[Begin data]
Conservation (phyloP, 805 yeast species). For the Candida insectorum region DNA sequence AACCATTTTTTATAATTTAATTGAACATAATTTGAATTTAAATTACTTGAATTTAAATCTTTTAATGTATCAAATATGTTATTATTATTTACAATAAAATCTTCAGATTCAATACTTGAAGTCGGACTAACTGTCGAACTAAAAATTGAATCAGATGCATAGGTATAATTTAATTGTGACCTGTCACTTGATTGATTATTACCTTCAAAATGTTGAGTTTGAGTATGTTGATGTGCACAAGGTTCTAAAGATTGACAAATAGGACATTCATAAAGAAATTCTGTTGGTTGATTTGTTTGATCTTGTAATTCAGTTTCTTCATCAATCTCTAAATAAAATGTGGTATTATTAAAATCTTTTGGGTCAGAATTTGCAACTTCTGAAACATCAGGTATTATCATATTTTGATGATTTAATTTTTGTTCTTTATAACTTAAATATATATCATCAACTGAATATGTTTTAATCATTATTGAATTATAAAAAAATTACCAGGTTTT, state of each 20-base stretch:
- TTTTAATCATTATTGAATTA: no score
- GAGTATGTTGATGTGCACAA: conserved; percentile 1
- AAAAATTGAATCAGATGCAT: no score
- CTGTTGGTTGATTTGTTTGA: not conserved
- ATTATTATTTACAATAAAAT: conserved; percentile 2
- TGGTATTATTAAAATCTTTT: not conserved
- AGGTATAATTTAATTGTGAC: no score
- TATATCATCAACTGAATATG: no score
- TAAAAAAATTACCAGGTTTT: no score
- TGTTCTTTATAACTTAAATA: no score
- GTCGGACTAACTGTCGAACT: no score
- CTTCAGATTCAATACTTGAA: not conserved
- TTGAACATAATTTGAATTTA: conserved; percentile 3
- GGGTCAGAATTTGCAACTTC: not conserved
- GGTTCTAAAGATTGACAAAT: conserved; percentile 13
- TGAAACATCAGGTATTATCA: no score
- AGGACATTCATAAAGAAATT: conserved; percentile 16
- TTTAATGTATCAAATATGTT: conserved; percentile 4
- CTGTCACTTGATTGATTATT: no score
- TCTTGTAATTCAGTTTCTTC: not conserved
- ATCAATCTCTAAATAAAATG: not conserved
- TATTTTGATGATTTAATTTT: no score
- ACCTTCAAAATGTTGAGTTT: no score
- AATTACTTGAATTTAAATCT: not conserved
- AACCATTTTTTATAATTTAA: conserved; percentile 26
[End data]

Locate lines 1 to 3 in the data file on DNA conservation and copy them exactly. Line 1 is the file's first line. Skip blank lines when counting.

Conservation (phyloP, 805 yeast species). For the Candida insectorum region DNA sequence AACCATTTTTTATAATTTAATTGAACATAATTTGAATTTAAATTACTTGAATTTAAATCTTTTAATGTATCAAATATGTTATTATTATTTACAATAAAATCTTCAGATTCAATACTTGAAGTCGGACTAACTGTCGAACTAAAAATTGAATCAGATGCATAGGTATAATTTAATTGTGACCTGTCACTTGATTGATTATTACCTTCAAAATGTTGAGTTTGAGTATGTTGATGTGCACAAGGTTCTAAAGATTGACAAATAGGACATTCATAAAGAAATTCTGTTGGTTGATTTGTTTGATCTTGTAATTCAGTTTCTTCATCAATCTCTAAATAAAATGTGGTATTATTAAAATCTTTTGGGTCAGAATTTGCAACTTCTGAAACATCAGGTATTATCATATTTTGATGATTTAATTTTTGTTCTTTATAACTTAAATATATATCATCAACTGAATATGTTTTAATCATTATTGAATTATAAAAAAATTACCAGGTTTT, state of each 20-base stretch:
- TTTTAATCATTATTGAATTA: no score
- GAGTATGTTGATGTGCACAA: conserved; percentile 1